Donovan v. Donovan, Jr.

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Donovan v. Donovan, Jr., Case No. 20000121-CA, Filed March 8, 2001 IN THE UTAH COURT OF APPEALS

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Diane C. Donovan,
Appellant,

v.

Charles E. Donovan Jr.,
Appellee.

MEMORANDUM DECISION
(Not For Official Publication)

Case No. 20000121-CA

F I L E D
March 8, 2001 2001 UT App 65 -----

Third District, Coalville Department
The Honorable Pat B. Brian

Attorneys:
Diane C. Donovan, Park City, Appellant Pro Se
Ellen Maycock, Salt Lake City, for Appellee

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Before Judges Billings, Davis, and Orme.

BILLINGS, Judge:

Diane Donovan (Plaintiff) appeals the trial court's denial of her petition to modify her divorce decree from Charles E. Donovan (Defendant). We affirm.

Plaintiff first argues the trial court's findings of fact were inadequate. In determining whether to modify a divorce decree, the trial court must first find that there has been a "substantial material change in circumstances not foreseeable at the time of the divorce." Utah Code Ann. § 30-3-5(7)(g)(i) (Supp. 2000). "'[T]he trial court must make findings on all material issues, and its failure to delineate what circumstances have changed and why these changes support the modification made in the prior divorce decree constitutes reversible error unless the facts in the record are clear, uncontroverted, and only support the judgment.'" Williamson v. Williamson, 1999 UT App 219,¶9, 983 P.2d 1103 (alteration in original) (quoting Muir v. Muir, 841 P.2d 736, 739 (Utah Ct. App. 1992)).

In this case, we conclude the trial court's findings were adequate. The trial court found: Plaintiff possesses educational skills and employment experience to be gainfully and significantly employed;

Plaintiff has voluntarily failed to timely obtain gainful and meaningful employment.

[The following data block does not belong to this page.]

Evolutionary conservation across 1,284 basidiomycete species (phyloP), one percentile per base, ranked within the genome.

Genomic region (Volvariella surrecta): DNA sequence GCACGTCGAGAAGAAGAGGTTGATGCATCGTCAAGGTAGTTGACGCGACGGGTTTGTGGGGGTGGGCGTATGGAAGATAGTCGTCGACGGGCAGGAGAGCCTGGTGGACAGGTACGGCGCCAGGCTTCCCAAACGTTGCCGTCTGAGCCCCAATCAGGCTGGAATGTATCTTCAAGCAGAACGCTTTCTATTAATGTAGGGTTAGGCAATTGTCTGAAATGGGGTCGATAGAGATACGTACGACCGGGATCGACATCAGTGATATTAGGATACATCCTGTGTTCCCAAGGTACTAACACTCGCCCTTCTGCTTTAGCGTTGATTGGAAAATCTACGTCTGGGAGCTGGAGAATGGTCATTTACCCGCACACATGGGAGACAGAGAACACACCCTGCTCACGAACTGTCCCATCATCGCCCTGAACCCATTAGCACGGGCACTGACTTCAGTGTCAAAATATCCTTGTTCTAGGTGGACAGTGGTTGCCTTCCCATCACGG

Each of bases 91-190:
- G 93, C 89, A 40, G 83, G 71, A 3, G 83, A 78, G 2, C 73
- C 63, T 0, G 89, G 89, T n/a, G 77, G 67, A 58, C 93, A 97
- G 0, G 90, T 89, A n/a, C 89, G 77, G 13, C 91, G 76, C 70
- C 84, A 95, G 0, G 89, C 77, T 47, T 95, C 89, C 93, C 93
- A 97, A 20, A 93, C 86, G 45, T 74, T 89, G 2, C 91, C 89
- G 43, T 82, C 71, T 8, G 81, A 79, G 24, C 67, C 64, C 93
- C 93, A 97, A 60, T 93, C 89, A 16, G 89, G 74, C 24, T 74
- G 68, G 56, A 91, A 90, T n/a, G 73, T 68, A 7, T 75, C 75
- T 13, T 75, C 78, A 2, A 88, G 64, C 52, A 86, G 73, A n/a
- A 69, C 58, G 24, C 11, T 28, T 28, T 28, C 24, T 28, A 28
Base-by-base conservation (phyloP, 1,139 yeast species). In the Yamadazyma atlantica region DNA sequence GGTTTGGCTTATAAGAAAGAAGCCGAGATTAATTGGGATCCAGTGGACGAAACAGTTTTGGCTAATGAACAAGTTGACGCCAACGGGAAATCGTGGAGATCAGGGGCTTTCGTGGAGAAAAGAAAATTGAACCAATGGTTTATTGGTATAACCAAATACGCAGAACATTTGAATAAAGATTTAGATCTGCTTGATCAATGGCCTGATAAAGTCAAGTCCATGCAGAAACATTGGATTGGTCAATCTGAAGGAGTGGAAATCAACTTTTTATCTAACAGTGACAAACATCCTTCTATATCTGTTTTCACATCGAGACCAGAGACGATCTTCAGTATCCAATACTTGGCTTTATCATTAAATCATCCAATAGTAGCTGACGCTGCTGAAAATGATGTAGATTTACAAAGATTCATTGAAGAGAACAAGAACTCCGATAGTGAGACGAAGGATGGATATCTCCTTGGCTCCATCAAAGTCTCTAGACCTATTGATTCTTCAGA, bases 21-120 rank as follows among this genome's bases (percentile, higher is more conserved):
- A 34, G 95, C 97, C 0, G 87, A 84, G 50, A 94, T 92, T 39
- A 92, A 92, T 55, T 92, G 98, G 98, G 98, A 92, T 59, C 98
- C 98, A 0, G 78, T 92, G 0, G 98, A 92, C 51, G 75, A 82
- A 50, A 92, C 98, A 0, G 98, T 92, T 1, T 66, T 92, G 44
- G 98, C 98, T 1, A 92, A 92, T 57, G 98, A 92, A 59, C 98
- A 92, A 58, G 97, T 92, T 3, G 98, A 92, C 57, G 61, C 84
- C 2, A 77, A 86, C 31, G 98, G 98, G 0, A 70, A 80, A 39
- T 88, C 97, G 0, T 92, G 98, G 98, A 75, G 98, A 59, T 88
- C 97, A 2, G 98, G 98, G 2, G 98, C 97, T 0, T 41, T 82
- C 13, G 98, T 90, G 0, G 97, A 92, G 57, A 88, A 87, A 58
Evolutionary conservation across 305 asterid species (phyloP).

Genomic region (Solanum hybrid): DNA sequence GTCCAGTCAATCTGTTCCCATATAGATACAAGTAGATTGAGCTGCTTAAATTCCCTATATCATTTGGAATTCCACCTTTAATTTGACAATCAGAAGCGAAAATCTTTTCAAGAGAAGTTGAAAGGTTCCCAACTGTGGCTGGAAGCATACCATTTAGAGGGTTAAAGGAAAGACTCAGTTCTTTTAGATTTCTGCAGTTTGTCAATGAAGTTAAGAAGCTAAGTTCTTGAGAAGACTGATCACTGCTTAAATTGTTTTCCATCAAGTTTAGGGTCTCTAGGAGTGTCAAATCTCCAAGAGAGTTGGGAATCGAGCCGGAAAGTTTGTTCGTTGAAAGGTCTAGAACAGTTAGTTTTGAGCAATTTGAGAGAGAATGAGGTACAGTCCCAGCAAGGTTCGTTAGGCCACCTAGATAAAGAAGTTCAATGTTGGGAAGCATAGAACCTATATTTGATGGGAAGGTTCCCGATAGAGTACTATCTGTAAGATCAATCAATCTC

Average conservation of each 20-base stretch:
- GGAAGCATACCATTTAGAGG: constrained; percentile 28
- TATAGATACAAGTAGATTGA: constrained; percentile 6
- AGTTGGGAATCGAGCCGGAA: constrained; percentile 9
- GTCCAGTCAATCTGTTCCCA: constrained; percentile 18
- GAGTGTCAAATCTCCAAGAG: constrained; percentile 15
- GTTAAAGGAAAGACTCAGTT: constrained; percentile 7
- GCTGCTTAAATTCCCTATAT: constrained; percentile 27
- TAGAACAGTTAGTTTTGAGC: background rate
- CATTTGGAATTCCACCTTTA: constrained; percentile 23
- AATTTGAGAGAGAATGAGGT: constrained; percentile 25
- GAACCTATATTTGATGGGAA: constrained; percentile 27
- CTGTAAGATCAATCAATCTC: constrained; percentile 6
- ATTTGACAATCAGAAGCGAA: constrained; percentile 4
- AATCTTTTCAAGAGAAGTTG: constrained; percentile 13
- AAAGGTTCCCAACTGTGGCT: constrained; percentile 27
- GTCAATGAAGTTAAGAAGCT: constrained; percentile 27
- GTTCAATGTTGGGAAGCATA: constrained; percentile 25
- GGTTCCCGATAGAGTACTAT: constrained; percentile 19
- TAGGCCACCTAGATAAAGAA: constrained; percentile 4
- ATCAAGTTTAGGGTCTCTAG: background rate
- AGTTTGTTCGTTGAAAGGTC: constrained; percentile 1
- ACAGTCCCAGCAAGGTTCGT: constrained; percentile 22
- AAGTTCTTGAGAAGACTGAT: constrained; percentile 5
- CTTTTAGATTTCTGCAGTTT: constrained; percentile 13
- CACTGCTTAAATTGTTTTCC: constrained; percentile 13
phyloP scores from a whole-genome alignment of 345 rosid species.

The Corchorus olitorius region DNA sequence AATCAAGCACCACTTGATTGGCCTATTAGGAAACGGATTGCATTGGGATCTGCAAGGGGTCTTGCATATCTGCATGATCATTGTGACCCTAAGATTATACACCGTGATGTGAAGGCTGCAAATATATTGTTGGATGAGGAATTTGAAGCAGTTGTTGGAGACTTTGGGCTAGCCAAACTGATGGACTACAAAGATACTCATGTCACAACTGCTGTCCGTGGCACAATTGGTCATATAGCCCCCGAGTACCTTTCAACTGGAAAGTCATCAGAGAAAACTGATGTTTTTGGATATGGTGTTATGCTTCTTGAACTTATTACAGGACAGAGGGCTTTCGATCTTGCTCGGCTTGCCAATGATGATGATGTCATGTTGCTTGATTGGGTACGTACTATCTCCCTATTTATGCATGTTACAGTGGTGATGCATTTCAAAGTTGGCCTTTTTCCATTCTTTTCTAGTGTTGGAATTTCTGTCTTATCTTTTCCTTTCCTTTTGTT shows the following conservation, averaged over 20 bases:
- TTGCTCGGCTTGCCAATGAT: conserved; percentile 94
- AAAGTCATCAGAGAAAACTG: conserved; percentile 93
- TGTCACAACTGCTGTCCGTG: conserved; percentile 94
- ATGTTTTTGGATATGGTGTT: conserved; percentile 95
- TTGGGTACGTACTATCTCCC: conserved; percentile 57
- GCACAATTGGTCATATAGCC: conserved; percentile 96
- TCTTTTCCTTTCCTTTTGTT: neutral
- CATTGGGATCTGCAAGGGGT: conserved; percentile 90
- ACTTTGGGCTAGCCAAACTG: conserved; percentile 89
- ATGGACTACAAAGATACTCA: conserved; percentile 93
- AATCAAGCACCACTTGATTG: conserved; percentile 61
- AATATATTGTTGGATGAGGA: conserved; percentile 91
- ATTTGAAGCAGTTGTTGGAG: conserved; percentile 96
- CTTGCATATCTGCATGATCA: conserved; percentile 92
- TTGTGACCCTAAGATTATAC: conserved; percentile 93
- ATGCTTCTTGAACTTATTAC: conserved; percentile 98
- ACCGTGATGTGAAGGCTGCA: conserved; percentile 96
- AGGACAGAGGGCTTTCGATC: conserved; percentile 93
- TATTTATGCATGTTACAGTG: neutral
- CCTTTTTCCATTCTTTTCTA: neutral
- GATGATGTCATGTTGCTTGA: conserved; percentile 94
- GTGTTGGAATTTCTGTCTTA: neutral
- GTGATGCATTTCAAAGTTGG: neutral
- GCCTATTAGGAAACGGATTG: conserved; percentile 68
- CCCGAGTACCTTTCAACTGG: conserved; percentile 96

Plaintiff's alleged emotional and physical problems do not constitute a material change of circumstances since September, 1997;

Plaintiff's minor child's asthmatic condition existed prior to September, 1997, and does not constitute a material change of circumstances for Plaintiff;

Plaintiff's monthly expenses have not increased because of the alleged non-visitation of the Defendant with the minor children;

Plaintiff has not had a material decrease in income since September, 1997;

Plaintiff's standard of living has not materially decreased since September, 1997;

Plaintiff has no valid need for increased child support or alimony[.]

Defendant's income has not materially increased since September, 1997.

Defendant's standard of living has not materially increased since September, 1997.

Defendant pays child support which exceeds the Uniform Child Support Guidelines. These payments constitute the majority of financial support for the minor children;

Defendant has no ability to pay increased alimony or child support. These findings of fact are more than cursory statements and contain enough detail to support the trial court's conclusion that no material change of circumstances has occurred.

Plaintiff also argues the trial court's findings were not supported by the evidence.

On appeal, it is the burden of the party seeking to overturn the trial court's decision to "marshal the evidence in support of the findings and then demonstrate that despite this evidence, the trial court's findings are so lacking in support as to be 'against the clear weight of the evidence,' thus making them 'clearly erroneous.'"

Hagan v. Hagan, 810 P.2d 478, 481 (Utah Ct. App. 1991) (citations omitted). We have explained:

The marshaling process is not unlike becoming the devil's advocate. [The challenging party] must . . . fully assume the adversary's position. In order to properly discharge the duty of marshaling the evidence, the [challenging party] must present, in comprehensive and fastidious order, every scrap of competent evidence introduced at trial which supports the very findings the [challenging party] resists. After constructing this magnificent array of supporting evidence, the [challenging party] must ferret out a fatal flaw in the evidence. The gravity of this flaw must be sufficient to convince the appellate court that the [trial] court's finding resting upon the evidence is clearly erroneous.

West Valley City v. Majestic Inv. Co., 818 P.2d 1311, 1315 (Utah Ct. App. 1991). "When an appellant fails to meet the '"heavy burden"' of marshaling the evidence, '"we assume[] that the record supports the findings of the trial court."'" Moon v. Moon, 1999 UT App 12,¶24, 973 P.2d 431 (alteration in original) (citations omitted). In this case, Plaintiff has failed to marshal the evidence and instead simply reargues the points she made to the trial court. Accordingly, we must assume the trial court's findings are supported by the evidence and affirm its decision to deny Plaintiff's petition to modify.
 
 
 
 

______________________________
Judith M. Billings, Judge -----

WE CONCUR:
 
 
 

______________________________
James Z. Davis, Judge
 
 
 

______________________________
Gregory K. Orme, Judge